Article 3: How To Design And Print Complex Items For Radio Yachting

3D Printing Article 3: How to design and print complex items for Radio Yachting

By Selwyn Holland,

Designs Bill Hagerup, images Selwyn Holland


If I can assume that you now have at least a basic understanding of what 3D printing for our beautiful sport is all about, then this third article will make a lot more sense? If you are not sure of how 3D printing works at this stage, then I would encourage you to back track to the last two magazine issues and read through the first two introductory articles.

In this one I’m going to step it up a bit and show you some of the latest hulls and accessories that have been printed and lead you through the process of producing a basic skin that is strong, resilient and can be used to make light weight hulls.

These techniques will be mostly universal across all amateur machines both large and small regardless of the volume they can build. So, even at this stage, if you have a small low cost machine you should be able to produce lightweight hulls in small sections.

Some Breakthroughs

For some time now Bill Hagerup and I have been cooperating from opposite sides of the globe searching for the best techniques in 3D printing both in terms of the design side and materials to produce lovely fine, rigid and lightweight items including hulls. I will say it has been a very productive synergy between the two of us and many new “discoveries” have been made. We are hoping to share these breakthroughs with you all in this and future articles.

Image 1. Fully 3D printed Footy

This image neatly displays how far the process has proceeded. This was a package I recently posted to Bill (in the US) from Australia and included the following items:

  1. A 26g ultra lightweight hull, silky smooth surface, very rigid, strong and with a skin thickness of 0.37mm
  2. A 38g medium lightweight hull with identical qualities and skin thickness of 0.47mm
  3. Two bulbs of slightly different masses (now this was a big breakthrough)
  4. Two keels, stiff and thin with silky smooth finish.
  5. Special stern and bow inserts

For those who are obsessed with lightweight hulls I also produced one at 19g and this was also strong and rigid. But at this stage in the development and research I felt we should stay with the slightly thicker hulls until Bill has had time to trial them in his club events. For those who are not familiar with the Footy, I have been told that any hull under 50g is considered a lightweight one, so we were rather proud of achieving such low masses and maintaining strong hulls.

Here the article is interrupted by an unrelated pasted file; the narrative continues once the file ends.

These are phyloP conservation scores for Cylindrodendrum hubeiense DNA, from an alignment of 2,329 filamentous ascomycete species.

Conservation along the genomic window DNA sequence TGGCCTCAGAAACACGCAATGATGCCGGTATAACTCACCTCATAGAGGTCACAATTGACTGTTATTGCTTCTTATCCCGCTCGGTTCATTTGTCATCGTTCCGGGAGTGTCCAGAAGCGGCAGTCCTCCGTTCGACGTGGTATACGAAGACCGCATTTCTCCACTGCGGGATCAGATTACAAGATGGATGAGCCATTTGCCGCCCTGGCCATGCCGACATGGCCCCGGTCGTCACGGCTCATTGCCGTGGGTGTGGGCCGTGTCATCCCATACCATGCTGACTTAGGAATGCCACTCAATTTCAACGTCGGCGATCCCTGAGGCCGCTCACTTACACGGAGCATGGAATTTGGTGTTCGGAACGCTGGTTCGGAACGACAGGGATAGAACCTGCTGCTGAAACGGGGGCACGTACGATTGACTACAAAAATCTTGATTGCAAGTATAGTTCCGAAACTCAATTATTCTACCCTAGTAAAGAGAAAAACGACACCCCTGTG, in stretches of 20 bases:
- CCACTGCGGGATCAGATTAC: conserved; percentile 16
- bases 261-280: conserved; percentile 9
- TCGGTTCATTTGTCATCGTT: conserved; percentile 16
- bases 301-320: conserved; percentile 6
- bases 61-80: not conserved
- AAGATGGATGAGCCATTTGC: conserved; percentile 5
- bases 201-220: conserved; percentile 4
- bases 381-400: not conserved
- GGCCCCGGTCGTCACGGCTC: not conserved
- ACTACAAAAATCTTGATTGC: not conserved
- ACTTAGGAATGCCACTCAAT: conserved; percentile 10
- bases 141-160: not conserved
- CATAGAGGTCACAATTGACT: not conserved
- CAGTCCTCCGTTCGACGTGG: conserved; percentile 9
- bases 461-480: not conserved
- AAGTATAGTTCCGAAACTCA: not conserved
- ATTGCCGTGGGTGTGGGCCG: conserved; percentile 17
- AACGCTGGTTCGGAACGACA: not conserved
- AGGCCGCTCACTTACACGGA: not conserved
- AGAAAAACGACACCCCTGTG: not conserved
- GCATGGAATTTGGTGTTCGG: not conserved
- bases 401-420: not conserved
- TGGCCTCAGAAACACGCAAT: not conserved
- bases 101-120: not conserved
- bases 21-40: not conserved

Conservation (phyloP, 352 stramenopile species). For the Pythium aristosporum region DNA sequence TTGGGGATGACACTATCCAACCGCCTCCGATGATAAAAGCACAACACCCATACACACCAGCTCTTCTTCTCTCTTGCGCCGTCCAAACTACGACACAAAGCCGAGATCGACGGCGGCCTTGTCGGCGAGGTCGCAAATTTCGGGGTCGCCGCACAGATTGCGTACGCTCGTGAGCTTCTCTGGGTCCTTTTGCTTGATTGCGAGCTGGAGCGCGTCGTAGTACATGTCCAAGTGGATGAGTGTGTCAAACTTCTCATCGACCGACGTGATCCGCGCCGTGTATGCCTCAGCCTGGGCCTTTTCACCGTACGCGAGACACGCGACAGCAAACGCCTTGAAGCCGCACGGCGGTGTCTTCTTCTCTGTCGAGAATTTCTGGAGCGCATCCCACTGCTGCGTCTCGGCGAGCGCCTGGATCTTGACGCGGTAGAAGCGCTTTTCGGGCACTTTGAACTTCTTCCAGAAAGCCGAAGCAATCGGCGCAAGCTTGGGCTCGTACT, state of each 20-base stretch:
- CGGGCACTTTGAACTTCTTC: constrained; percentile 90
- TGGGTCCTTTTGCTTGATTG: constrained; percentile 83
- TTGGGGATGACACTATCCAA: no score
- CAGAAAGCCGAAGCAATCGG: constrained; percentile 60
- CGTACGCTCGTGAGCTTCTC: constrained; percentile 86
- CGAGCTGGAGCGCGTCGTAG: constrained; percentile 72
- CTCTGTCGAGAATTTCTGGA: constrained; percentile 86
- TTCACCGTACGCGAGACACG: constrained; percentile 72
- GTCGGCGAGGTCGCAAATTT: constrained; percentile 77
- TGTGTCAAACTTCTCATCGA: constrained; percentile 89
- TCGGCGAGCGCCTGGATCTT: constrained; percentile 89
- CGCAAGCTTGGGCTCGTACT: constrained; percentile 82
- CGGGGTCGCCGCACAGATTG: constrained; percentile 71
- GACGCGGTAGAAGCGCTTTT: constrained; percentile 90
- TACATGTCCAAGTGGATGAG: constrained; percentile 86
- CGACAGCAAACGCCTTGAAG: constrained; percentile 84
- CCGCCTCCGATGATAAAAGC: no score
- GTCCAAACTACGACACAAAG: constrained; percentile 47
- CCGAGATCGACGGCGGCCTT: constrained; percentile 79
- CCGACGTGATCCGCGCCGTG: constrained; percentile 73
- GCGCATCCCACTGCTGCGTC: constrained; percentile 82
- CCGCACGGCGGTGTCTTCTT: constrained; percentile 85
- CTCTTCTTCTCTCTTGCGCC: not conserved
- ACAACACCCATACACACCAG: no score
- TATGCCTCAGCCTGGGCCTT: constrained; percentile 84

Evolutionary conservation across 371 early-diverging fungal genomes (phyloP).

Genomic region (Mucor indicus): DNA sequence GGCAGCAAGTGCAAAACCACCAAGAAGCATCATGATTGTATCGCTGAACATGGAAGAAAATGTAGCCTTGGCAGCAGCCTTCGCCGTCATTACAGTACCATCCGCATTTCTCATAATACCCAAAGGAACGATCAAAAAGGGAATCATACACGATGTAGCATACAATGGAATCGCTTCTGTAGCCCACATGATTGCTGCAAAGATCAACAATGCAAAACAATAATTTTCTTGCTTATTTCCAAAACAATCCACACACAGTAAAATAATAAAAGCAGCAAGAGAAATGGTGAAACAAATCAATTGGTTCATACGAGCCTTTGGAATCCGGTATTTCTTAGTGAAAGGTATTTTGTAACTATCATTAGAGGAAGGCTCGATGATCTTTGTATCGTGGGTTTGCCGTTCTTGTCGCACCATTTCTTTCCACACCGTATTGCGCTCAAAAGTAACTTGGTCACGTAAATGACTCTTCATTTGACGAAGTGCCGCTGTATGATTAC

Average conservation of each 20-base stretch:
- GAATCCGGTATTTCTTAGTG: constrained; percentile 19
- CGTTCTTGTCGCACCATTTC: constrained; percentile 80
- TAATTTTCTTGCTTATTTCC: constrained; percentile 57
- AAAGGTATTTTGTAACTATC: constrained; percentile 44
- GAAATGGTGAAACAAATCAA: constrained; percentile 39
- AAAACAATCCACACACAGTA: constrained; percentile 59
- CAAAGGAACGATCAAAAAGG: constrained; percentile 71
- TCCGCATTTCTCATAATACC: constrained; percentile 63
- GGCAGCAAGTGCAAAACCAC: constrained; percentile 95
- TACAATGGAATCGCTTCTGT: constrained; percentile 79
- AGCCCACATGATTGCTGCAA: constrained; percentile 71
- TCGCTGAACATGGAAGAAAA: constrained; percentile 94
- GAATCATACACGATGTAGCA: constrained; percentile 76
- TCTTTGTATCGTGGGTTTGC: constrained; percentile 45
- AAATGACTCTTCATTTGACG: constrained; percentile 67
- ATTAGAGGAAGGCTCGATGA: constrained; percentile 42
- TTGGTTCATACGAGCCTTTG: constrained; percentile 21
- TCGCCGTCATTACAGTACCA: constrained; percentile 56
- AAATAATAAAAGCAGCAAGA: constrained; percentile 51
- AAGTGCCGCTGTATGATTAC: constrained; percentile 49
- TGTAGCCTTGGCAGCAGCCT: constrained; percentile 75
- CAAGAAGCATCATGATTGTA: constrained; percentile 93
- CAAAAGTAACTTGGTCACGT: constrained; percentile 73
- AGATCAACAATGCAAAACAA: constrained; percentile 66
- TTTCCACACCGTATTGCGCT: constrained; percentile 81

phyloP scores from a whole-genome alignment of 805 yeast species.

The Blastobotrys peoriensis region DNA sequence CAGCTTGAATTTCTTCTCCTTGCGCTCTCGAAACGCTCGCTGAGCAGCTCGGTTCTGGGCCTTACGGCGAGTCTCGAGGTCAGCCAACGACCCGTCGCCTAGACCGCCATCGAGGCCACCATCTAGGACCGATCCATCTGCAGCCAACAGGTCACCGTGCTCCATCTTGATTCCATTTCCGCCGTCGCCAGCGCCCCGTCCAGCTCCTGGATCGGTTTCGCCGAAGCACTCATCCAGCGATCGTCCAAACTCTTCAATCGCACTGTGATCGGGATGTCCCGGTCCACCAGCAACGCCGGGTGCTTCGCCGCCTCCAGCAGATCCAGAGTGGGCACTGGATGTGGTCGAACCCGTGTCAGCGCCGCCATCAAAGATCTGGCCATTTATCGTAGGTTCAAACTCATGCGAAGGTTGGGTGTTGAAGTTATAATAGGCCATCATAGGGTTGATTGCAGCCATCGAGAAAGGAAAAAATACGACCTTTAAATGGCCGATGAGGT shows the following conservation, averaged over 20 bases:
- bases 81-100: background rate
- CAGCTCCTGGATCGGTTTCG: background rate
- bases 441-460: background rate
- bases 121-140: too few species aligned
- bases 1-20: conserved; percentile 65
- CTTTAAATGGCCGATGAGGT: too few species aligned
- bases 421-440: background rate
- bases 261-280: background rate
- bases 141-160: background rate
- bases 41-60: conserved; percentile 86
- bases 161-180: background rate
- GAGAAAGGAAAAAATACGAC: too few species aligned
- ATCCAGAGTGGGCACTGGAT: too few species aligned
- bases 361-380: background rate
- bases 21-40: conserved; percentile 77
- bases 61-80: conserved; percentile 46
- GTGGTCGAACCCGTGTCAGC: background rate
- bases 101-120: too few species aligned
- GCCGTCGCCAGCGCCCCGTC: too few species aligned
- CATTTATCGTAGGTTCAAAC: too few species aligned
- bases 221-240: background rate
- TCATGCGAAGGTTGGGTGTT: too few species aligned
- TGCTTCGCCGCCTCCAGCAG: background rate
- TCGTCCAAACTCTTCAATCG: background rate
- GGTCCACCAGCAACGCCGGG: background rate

The bulbs I will discuss in future articles. They were an offshoot of the hull research that surprisingly showed that competitive and highly accurate bulbs can be produced overnight and without poisoning yourself with melted toxic lead.

The keels are also a surprise from the research, displaying outstanding stiffness when done properly. Imagine producing a new bulb and keel for your RG within a day or so… with you being completely in control of the parameters. Is your bulb a bit light? Why not print one overnight with an extra 50g in it?

Have I got your attention? More of that in future articles.

Today I Want To Talk To You About Hulls

Correct me if I am wrong here. Hulls take time, they are generally messy, often have to be done again, need lots of clean up and frustrating when the shape is not ideal. How many of you have simply caved in to buying a commercial hull because it is a known quantity and means you can go sailing quicker.

You may love fiddling with rigs and sails but leave the “big stuff” with the experts. How do I know this? My first yacht was a Graham Bantock Italico, second hand but fully set up and ready to race. Great let me at it, I had delusions of being a National Champion in the first year. But reality settled in and I realised my skill level needed more time, but in the meantime I quickly fell in love with the process of developing a boat from the hull up. Since then I’ve always bought hulls/keels/bulbs then worked on the rest myself.

By now, if you have been following these articles you should be starting to think that you can have a lot more control from the bulb to the crane if you want it. All without the need to develop the building skills of a master craftsman.